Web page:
• Hi Prof G, I’m glad you’ve raised this post, as I can vouch for most patients I’m sure, that the information around the side effects and long term use of the drugs, aren’t really discussed in full. I’m guessing as most of us would run out of the consultation, saying ‘no thanks!’ Of course, I’m aware there are risks with any drugs that suppress your immune system. It is just a conversation we should be having with our MS team – not whilst you’re in the midst of invasive tests to see if you have cancer or linking the symptoms since infusion that you’re experiencing be the result of cancer – as this is extremely frightening for all concerned. If you knew more about the drugs (other than a glossy booklet with offering all the support in the world- but certainly not available in the real world!) – you could have conversations with your medical team to be screened and cared for as part of a multi-disciplinary set up! Thus, all HCPs aware of what medication you are on, how it can affect your body and potentially give you the necessary moral support, that gets you through tests and procedures. The scariest thing for most folk – will be having to endure lots of invasive tests for cancer checks, in particular for cervical cancer. Then waiting of possibly up to 2/3 weeks for results, puts a huge strain on you personally and your loved ones.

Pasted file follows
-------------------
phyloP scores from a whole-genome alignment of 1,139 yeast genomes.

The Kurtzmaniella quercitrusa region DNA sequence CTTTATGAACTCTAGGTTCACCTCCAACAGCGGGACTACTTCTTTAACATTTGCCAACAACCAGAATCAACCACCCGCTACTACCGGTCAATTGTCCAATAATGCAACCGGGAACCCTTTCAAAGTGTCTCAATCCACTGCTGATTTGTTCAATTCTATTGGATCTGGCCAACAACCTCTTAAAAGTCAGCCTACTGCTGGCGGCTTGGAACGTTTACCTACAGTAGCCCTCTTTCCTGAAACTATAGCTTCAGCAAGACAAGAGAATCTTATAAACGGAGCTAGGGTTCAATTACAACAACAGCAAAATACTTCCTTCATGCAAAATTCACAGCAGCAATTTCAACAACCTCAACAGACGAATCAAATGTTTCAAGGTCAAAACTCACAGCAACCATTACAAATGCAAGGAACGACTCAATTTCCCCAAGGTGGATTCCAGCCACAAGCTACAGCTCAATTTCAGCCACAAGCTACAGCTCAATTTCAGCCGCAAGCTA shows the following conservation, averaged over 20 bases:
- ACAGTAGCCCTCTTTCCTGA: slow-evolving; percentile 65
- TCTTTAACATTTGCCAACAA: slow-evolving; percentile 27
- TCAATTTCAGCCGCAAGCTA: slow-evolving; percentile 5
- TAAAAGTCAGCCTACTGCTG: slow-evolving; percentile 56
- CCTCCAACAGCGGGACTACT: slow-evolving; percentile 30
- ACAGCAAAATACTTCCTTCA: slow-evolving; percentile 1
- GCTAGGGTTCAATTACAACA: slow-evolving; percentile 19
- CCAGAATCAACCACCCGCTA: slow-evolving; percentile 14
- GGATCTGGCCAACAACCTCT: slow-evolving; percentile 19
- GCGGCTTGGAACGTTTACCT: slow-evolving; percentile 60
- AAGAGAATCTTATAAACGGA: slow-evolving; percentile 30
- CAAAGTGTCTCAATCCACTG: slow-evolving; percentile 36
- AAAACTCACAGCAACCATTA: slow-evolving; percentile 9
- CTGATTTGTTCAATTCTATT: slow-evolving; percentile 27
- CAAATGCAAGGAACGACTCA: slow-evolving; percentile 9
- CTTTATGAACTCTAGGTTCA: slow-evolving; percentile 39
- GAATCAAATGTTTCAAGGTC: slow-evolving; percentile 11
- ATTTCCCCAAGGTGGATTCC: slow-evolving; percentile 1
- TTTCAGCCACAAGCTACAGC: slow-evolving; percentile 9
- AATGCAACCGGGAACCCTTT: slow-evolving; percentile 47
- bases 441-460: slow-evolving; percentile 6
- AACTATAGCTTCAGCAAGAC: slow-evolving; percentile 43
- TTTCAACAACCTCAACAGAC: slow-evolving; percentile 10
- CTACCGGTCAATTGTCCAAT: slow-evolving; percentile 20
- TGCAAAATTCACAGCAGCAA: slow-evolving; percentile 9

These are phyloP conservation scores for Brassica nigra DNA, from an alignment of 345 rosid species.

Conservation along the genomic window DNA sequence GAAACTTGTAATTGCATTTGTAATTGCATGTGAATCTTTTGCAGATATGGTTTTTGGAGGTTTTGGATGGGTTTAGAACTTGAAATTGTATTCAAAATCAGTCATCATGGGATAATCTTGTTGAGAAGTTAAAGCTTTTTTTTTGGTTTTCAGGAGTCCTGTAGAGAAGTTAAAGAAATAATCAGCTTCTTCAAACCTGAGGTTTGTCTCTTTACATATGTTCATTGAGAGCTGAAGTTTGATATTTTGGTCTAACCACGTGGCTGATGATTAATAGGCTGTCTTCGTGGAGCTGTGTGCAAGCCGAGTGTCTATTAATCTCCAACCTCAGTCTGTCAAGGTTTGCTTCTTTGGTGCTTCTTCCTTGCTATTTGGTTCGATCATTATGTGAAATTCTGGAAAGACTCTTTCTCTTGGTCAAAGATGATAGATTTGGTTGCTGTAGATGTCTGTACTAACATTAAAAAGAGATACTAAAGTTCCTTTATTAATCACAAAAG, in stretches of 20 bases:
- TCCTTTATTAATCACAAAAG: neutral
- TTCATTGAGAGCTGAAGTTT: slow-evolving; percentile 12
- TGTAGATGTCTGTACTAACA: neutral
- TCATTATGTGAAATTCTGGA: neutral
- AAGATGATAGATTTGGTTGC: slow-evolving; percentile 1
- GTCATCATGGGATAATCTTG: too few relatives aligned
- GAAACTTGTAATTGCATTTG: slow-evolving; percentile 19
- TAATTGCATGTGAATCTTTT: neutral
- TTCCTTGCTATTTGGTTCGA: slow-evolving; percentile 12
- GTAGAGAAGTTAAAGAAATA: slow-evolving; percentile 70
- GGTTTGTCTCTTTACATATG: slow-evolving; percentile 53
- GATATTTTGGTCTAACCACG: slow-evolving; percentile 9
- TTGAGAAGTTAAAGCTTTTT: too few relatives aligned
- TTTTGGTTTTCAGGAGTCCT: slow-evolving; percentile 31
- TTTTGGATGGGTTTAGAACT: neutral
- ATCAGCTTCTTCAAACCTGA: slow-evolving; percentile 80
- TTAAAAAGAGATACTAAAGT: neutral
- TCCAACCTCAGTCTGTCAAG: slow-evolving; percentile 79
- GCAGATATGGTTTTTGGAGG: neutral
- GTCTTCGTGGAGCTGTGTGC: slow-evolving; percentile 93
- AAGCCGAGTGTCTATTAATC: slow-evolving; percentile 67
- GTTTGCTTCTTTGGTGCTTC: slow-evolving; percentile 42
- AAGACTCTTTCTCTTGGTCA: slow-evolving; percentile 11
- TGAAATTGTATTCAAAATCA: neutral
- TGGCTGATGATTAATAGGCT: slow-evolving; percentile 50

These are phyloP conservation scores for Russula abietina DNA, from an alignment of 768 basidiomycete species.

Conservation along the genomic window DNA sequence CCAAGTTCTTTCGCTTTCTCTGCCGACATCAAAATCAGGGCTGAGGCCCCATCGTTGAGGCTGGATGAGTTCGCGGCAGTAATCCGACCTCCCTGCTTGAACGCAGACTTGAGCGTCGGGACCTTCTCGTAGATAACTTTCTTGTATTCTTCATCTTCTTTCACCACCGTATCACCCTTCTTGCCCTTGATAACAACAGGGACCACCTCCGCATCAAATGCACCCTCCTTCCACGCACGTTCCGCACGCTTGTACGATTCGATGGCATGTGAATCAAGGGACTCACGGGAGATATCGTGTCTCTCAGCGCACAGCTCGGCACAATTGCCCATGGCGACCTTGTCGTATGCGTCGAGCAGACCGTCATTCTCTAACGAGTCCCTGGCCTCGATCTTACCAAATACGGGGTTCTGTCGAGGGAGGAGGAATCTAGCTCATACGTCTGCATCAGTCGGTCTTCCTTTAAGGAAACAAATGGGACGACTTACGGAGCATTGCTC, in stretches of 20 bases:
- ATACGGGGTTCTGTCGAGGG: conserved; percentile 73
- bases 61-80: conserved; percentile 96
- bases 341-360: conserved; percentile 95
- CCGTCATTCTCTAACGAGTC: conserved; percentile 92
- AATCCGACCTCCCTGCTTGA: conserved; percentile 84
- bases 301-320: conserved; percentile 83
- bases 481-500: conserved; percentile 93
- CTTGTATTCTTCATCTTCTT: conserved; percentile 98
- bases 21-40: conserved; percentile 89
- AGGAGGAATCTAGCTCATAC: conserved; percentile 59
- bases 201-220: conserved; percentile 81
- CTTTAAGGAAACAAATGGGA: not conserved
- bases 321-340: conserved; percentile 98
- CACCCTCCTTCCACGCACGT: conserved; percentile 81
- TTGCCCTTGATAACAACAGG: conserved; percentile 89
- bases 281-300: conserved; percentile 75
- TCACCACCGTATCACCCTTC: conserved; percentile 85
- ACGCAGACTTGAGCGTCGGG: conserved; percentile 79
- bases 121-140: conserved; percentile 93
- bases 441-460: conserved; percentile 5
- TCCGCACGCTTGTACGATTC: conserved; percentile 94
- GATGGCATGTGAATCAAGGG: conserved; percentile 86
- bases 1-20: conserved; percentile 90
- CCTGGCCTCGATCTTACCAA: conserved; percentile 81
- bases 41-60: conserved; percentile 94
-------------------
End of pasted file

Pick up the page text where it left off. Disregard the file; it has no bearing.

I’m thinking – that as a result of being introduced to a DMT (or changing) you should be given regular appointments to ask the questions and discuss any side effects, new symptoms and one the most important things to ask – is ‘how are you and your MS?’ When you have this appointment, your bloods are taken and the reasons and results are discussed properly – so you’re aware if you’re on the edge of too many cells depleting and what the plan should be if this stays low etc. You could also have blood tests to see if you’re showing signs of infection/disease and your vitamin d and b levels, along with thyroid too. Your urine, blood pressure and general reminder and discussion about what medications you’re on – how you’re responding and do you need to change to a better set of meds! All your up to date vaccines can be registered too – to ensure that you’ve had the HPV, Flu, Covid and any others that will help you through life with MS. It would also – be a good time to then support you if there are problems with cancer and if anything is caught earlier enough – you can feel some relief that there might be time to eradicated it.